• Retrosigmoid approach for vestibular schwannoma

    Case Presentation

    • 45-year-old woman presents with progressive hearing loss and dizziness.

    Alternatives

    • Conservative medical management with serial observation

    Approach

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    Positioning

    • Supine/Flat
    • Turning
      • RIGHT

    Incision

    • A curvilinear skin incision was made 1-2 cm behind the pinna through the asterion to the mastoid tip.

    Operation

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    Post Op

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    Outcome

    • Postoperative course was initially uneventful, and the patient was discharged POD 3.
    • The patient developed delayed facial weakness HB grade 3 on POD 5, which resolved slowly over 6 weeks to normal facial function.

    Pearls and Pitfalls

    • If possible, the course of the facial nerve should be recognized early in the case to aid in anatomic preservation.
    • Once the facial nerve course is identified, internal debulking can usually be performed rapidly.
    • Intradural drilling of the IAC allows for distal facial nerve identification.
    • Delayed facial weakness is not uncommon but may take several weeks to resolve.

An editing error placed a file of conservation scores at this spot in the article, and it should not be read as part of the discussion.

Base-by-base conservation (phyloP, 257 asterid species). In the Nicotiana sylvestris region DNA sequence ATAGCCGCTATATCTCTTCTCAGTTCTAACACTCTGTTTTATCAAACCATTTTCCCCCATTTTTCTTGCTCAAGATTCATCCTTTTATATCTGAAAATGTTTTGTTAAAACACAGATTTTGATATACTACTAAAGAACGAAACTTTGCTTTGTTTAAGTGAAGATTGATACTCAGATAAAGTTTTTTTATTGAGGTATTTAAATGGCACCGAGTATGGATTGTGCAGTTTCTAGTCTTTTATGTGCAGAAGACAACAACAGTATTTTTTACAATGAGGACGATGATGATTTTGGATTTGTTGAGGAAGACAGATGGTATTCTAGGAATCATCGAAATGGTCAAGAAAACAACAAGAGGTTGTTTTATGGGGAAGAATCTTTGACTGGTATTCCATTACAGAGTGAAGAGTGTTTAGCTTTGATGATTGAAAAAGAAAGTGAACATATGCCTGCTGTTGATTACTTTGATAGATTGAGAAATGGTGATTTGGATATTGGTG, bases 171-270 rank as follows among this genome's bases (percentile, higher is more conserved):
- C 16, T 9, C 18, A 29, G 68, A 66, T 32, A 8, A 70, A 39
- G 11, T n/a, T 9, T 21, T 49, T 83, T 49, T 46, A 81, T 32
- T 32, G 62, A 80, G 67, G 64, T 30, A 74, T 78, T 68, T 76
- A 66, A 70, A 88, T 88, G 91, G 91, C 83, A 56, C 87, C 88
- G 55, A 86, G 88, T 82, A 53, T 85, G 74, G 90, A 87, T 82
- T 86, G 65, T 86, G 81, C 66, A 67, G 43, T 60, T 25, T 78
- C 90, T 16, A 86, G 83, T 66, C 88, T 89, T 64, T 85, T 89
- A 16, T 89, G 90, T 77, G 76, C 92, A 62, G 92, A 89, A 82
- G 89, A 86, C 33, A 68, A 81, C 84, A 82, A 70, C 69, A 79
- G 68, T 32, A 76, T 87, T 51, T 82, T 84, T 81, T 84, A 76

Discussion

    • In retrosigmoid approaches to vestibular schwannomas with significant intracanalicular extension, it is important to drill off the posterior aspect of the IAC. Care must be taken to avoid injury to adjacent otologic structures.
    • Delayed facial palsy is not an uncommon occurrence after vestibular schwannoma resection, with a reported rate of 16% in a single institution study.
    • Development of facial palsy occurs at a mean of POD 12 but typically resolves by POD 33.
    • Patients with a gross total tumor resection or undergoing a retrosigmoid approach may be at higher risk of delayed facial palsy, but they recover normal or near-normal function.

    References

    • Carlstrom LP, Copeland WR 3rd, Neff BA, Castner ML, Driscoll CL, Link MJ. Incidence and risk factors of delayed facial palsy after vestibular schwannoma resection. Neurosurgery 2016. 78(2):251-5.
    • Surgery of the Cerebellopontine Angle. Nicholas C. Bambakidis, Cliff A. Megerian, Robert Friedrich Spetzler. PMPH-USA, 2009

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